We’re continuing our study of Colossians 3:15 today:
And let the peace of Christ rule in your hearts, to which indeed you were called in one body. And be thankful. – Colossians 3:15 (ESV)
This our third look at this verse. Our first two looks are here, where we discussed “the peace of Christ,” and here, where we talked about this peace manifesting itself in our Christian lives. Today, we look at the finish piece of this verse,
“And be thankful.”
Keep in mind that Colossians 3 is a guide for living the Christian life. From the first verse, the Apostle Paul is catching the attention of believers (“If then you have been raised with Christ…”) and from there he goes on to discuss the perspective of a life in Christ and how this life should be lived. He reminds us that sin should be “put to death” (v. 5), put away (v. 7) and “put off” (v. 9). We don’t deal with sin this way to earn our salvation, this is just how a Christian honors God. But life isn’t just about dealing with sin, it’s also about what we “put on” (v. 10) and Paul provides a wonderful list of things we can do in place of sinning. This isn’t a full and complete list of every single thing we can do to honor God, but it is a good place to start.
Our passage today – “And be thankful” – is one of those things we can do to please the Lord. We can simply be thankful.
But why is this? Why is it so important to be thankful?
Well, I think “being thankful” is a reflection of what is happening in a person’s heart.
In the context of this verse, Paul is reminding Christians of what it means to be in Jesus Christ. In verses 1-4, he reminds us of being “hidden with Christ in God” and of “Christ who is [our] life.” It’s from this perspective that we are reminded of what to do with sin (put to death, put away, put off) and what should go in it’s place.
When we are in Jesus Christ, we realize that what He did on the cross He did for us. He atoned for our sin by taking our place. His did a work that we could not do and He paid the cost even though He didn’t owe it. When we realize this, thankfulness should flow out of us. Gratitude should pour forth.
That even applies to our daily living.
One of the most quoted passages on prayer and thanksgiving comes from 1 Thessalonians 5:
“Rejoice always, pray without ceasing, give thanks in all circumstances; for this is the will of God in Christ Jesus for you.” – 1 Thessalonians 5:16-18 (ESV)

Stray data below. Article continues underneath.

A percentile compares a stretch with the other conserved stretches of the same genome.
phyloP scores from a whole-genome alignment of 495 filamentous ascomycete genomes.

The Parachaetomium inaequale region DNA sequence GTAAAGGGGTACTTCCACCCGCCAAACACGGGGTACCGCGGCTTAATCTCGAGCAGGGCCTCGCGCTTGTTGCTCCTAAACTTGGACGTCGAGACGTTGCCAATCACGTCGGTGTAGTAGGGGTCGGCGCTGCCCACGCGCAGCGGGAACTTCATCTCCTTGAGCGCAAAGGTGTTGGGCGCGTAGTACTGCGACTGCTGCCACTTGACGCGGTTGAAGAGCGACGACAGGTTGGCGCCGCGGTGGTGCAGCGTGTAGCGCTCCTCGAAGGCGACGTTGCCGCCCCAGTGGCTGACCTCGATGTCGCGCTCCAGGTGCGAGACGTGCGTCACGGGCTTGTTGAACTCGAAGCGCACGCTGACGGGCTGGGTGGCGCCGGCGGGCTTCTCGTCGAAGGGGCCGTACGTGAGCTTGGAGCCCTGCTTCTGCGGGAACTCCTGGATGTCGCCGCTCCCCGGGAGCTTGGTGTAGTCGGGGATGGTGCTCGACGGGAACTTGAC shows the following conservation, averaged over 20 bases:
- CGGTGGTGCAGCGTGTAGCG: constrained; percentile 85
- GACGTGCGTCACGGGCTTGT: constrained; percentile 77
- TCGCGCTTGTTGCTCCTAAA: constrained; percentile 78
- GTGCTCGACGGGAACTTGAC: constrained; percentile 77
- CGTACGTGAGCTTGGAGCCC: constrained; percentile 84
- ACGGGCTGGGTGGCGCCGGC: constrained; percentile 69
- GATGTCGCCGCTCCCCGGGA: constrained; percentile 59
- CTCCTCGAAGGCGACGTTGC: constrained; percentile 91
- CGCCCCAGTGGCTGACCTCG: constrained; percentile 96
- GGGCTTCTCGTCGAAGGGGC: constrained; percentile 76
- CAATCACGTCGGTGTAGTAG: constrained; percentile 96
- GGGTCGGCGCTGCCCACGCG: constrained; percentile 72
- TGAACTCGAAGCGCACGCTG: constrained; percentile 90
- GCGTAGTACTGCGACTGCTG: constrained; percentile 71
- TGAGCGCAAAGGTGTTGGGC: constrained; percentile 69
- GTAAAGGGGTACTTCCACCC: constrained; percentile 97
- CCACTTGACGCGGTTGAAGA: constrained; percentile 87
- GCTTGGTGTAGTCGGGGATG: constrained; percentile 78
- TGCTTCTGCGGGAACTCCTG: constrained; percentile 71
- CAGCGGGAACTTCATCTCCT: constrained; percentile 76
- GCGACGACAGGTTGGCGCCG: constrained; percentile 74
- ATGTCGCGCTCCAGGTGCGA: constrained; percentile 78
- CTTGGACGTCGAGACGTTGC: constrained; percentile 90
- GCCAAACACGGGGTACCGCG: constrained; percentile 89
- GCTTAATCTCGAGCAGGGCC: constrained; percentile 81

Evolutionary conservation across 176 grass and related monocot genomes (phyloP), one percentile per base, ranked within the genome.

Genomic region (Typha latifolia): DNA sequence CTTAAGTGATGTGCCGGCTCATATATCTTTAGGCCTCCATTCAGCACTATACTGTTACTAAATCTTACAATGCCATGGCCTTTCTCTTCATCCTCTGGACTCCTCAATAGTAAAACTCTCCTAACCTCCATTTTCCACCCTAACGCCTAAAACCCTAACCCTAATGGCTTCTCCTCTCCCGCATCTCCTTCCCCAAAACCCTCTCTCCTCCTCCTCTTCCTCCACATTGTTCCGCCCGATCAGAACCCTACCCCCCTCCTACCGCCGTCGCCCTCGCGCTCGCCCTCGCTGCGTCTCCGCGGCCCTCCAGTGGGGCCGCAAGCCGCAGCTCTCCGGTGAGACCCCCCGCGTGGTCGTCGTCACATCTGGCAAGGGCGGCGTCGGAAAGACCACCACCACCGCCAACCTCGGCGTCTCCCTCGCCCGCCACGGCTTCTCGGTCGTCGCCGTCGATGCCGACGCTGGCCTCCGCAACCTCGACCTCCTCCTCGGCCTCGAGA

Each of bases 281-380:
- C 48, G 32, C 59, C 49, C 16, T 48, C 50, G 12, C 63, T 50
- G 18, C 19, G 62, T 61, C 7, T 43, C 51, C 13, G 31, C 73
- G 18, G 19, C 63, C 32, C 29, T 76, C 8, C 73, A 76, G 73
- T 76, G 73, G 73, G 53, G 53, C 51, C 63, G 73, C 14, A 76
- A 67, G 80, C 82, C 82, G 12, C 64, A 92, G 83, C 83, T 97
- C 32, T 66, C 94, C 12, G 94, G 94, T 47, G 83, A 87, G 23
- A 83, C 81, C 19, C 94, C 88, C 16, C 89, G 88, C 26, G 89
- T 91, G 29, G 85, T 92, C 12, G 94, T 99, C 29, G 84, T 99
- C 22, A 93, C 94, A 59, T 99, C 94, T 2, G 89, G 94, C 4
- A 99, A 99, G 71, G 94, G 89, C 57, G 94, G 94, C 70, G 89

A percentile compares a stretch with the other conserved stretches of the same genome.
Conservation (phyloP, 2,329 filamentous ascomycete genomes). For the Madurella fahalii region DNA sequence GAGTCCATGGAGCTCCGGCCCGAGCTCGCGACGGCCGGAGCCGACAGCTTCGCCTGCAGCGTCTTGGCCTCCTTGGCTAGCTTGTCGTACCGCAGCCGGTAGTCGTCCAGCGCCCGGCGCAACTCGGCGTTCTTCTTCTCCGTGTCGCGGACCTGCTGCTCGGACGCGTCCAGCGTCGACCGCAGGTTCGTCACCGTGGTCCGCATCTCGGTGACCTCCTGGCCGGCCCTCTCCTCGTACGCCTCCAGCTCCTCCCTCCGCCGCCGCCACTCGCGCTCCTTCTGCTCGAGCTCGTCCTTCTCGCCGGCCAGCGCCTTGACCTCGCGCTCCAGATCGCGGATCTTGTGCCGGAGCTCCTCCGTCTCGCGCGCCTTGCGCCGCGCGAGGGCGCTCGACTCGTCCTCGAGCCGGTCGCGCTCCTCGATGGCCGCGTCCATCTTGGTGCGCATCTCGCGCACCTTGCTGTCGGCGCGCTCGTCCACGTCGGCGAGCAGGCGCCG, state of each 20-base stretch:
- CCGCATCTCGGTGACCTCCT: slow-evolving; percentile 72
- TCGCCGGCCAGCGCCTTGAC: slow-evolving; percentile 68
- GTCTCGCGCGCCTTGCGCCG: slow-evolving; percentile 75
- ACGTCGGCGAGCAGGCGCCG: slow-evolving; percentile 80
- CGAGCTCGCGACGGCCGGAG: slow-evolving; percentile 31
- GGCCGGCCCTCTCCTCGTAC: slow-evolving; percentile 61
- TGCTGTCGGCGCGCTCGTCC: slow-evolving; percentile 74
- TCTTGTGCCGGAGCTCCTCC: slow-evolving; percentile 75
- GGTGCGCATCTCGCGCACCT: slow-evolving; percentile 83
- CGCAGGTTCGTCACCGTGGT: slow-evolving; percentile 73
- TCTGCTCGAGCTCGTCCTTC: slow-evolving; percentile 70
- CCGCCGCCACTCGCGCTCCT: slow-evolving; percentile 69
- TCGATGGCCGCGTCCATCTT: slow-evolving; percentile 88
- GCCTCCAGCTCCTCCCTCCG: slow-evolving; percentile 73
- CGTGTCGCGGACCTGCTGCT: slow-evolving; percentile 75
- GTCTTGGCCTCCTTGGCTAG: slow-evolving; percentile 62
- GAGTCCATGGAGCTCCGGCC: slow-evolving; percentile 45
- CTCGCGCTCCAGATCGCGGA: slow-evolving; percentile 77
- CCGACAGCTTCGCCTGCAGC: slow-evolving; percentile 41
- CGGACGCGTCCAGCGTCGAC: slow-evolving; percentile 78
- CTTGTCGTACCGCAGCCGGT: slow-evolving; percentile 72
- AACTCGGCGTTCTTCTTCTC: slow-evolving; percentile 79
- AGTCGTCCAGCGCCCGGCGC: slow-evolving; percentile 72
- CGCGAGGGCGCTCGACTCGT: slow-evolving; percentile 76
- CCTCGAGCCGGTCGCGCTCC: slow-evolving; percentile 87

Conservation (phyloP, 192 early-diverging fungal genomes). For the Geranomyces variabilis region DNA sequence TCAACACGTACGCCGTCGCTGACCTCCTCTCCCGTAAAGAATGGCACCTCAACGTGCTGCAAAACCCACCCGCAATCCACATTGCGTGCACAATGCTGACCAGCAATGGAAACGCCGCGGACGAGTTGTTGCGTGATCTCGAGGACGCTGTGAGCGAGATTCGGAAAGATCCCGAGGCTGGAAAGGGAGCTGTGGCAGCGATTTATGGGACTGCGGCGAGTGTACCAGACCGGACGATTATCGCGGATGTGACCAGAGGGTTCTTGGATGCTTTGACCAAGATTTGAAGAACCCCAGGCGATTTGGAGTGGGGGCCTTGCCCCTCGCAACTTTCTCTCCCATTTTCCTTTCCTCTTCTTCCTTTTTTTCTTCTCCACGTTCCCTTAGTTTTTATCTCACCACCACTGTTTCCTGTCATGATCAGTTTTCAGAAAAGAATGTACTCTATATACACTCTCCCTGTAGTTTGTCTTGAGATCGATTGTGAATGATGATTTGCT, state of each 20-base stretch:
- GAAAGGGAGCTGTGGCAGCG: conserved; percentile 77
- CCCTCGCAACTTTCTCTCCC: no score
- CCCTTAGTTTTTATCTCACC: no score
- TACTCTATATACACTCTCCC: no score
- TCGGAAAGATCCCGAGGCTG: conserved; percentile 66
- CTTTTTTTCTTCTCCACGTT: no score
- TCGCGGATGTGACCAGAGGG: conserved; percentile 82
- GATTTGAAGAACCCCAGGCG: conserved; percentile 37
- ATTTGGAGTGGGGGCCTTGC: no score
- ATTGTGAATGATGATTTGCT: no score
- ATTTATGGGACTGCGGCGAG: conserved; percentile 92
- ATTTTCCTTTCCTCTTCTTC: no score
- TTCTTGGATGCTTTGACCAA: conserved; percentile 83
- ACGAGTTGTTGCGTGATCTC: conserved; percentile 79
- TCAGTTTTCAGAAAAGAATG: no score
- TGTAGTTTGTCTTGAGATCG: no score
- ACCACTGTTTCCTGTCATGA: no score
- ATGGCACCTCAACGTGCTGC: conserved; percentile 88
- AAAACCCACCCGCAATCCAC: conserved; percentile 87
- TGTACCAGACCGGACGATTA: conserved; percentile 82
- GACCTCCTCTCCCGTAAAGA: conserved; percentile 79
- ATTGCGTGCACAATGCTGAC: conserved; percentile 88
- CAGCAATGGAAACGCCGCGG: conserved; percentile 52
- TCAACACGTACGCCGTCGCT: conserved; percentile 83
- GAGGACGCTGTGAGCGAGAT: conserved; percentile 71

You can read in this passage that Paul doesn’t say to just do these when things are good, or when things are going really bad. He reminds us to do them “without ceasing” and “in all circumstances.” A Christian has the blessing of being able to cast his cares on the Lord because the Lord cares for him (1 Peter 5:7) and also has the blessing of knowing that whatever comes along – trial or triumph – the Lord is in control. This Lord that thought enough to save us while we were His enemies loves us and cares for us. Therefore, we can be thankful and praise Him, no matter the situation.
These are easy words to type, but not so easy to practice in real life. I know these words and I believe them, but practicing them is altogether different. Despite what I know about God, I still default to thinking I know all and I know best. Rather than trust God and demonstrate faith, I routinely choose to trust myself and work within my own power. This is sad for me to say. As I look back on this, my actions are pure folly. To think that I’m more powerful or know more than God is pure lunacy. Yet, that’s the course I choose so many times.
Therein lies the importance of Paul’s words about remembering to be thankful. It’s not as easy as it sounds. Despite what we know about God, we easily forget what He’s done for us. This problem is even worse if we don’t deal with sin in our lives.
So today, let’s do what Paul says, “and be thankful.” We have a God who is worthy and due our thanks.